Diagnosis: 

If the subject scurries off to write immediately after the outburst, they’re a writer.

If the subject acts as though nothing untoward has happened, they might have Tourette’s… or they’re a writer in the throes of plotting.

If the subject carries on an animated conversation with invisible companions, it might be psychosis… or they’re a writer planning dialogue.

 

Symptoms:  Unhealthy attachment to word processing programs

Differential Diagnosis:  Writer or computer geek

Tests:  Observe the content of the document.

Diagnosis: 

If you’re still reading and completely riveted after ten pages, they’re a writer.

If your eyes glaze over after the first line and your brain explodes after the first page, they might be a computer geek… or a writer.

 

Symptoms:  Separation anxiety when leaving a computer; obsession with backups; paralyzing fear of data loss

Diagnosis:  Writer, computer geek, or conspiracy theorist

Tests:  Confiscate the subject’s data and destroy it before the subject’s eyes.

Diagnosis:

If the subject bursts into uncontrollable weeping and/or guzzles alcohol until they throw up and/or pass out, they’re a writer.  Or they were; before you destroyed the only copy of their life’s work and with it, their will to live.

If the subject curses you in Klingon and produces three redundant backups, they’re a computer geek… or a sci-fi writer.

If the subject sidles away with a furtive expression and disappears only to resurface several weeks later with a new name, identical data, and a blog decrying the censorship of the establishment and the oppression of free thinkers, they’re a conspiracy theorist… or a writer.

 

Symptoms:  Forgetfulness; changes in behaviour; social withdrawal

Differential Diagnosis:  Writer, dementia, or drug addiction

Tests:  Restrict the subject to a controlled environment for 24 hours, then provide a laptop loaded with a word-processing program.  Retest at two-month intervals.

Diagnosis:  If the subject breaks into a cold sweat and suffers tremors, nausea, vomiting, hallucinations, and/or seizures, it might be a drug addiction… or they’re a writer.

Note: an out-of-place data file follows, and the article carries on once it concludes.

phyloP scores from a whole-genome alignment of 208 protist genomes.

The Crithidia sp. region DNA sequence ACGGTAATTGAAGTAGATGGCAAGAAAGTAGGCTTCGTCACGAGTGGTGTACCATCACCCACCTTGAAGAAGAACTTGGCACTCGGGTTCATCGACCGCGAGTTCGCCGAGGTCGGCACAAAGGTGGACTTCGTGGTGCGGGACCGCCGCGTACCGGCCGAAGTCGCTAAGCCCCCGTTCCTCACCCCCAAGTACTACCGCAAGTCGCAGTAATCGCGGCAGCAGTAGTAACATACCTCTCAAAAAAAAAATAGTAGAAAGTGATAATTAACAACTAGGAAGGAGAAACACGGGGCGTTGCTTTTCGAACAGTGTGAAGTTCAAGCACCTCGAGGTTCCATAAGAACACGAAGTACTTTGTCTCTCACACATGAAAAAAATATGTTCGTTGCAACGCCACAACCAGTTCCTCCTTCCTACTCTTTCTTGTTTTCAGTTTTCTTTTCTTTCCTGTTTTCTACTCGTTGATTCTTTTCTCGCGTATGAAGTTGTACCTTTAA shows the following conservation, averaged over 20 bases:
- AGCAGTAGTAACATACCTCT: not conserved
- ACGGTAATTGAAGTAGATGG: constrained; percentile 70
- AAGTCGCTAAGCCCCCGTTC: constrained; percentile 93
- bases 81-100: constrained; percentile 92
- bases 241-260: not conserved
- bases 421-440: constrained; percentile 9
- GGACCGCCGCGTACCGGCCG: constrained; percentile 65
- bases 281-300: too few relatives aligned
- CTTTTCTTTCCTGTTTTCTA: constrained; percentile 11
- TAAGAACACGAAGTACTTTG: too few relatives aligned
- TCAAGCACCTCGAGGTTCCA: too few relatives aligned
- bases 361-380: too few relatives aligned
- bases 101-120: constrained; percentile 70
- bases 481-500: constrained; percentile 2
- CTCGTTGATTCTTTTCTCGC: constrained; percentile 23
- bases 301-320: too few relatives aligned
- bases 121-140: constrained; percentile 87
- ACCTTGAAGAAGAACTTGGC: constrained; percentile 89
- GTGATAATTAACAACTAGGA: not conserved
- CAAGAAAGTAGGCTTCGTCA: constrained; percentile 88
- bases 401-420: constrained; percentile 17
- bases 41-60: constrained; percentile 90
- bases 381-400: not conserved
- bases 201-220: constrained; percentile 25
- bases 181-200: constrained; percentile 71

If the symptoms resolve instantly when a laptop is provided, they’re a writer.

There’s really no way to differentiate writers from dementia patients in a single test.  Writers will forget to eat, sleep, and bathe; will walk away from stoves leaving the elements on high; will drop the keys in the sugar bowl; will wander away from home and get lost even in familiar neighbourhoods; and may even fail to recognize close friends and family.  Retesting is the only way to know for sure:  At some point, writers will likely resume more or less normal behaviour (at least until they start their next manuscript).

 

Symptoms:  Immobility and non-responsiveness when addressed

Differential Diagnosis:  Writer, deafness, or death

Tests:  Obtain a lightweight object at least six inches longer than the subject’s reach.  Gently prod the subject.

Differential Diagnosis:

If the subject startles, yells, and/or flails, they’re either a writer in deep concentration or deaf.

If the subject now responds when addressed (and particularly if they respond with creative expletives), they’re a writer.

If the subject still doesn’t respond when addressed, they might be deaf.  Or a deaf writer.  Or a writer in extra-deep concentration.

If the subject falls over and lies motionless, call the coroner… but the subject might still be a writer in extra-extra deep concentration.  Make sure the medical examiner checks for a pulse before starting the autopsy.

 

If you were reading this hoping you’d find a cure, well… sorry about that.  There isn’t one; there are only short remissions between manuscripts.  But the disease itself is so much fun, who’d want a cure anyway?

Do you have writer-itis?

* * *

P.S. I’m poking fun at myself and my fellow writers, but I don’t mean to trivialize the social and emotional consequences of dementia, Tourette Syndrome, mental illness, hearing impairment, or addiction.  To gain awareness and understanding of these conditions:

Tourette Syndrome

Alzheimer’s and dementia

Mental health

Hearing impairment

Addiction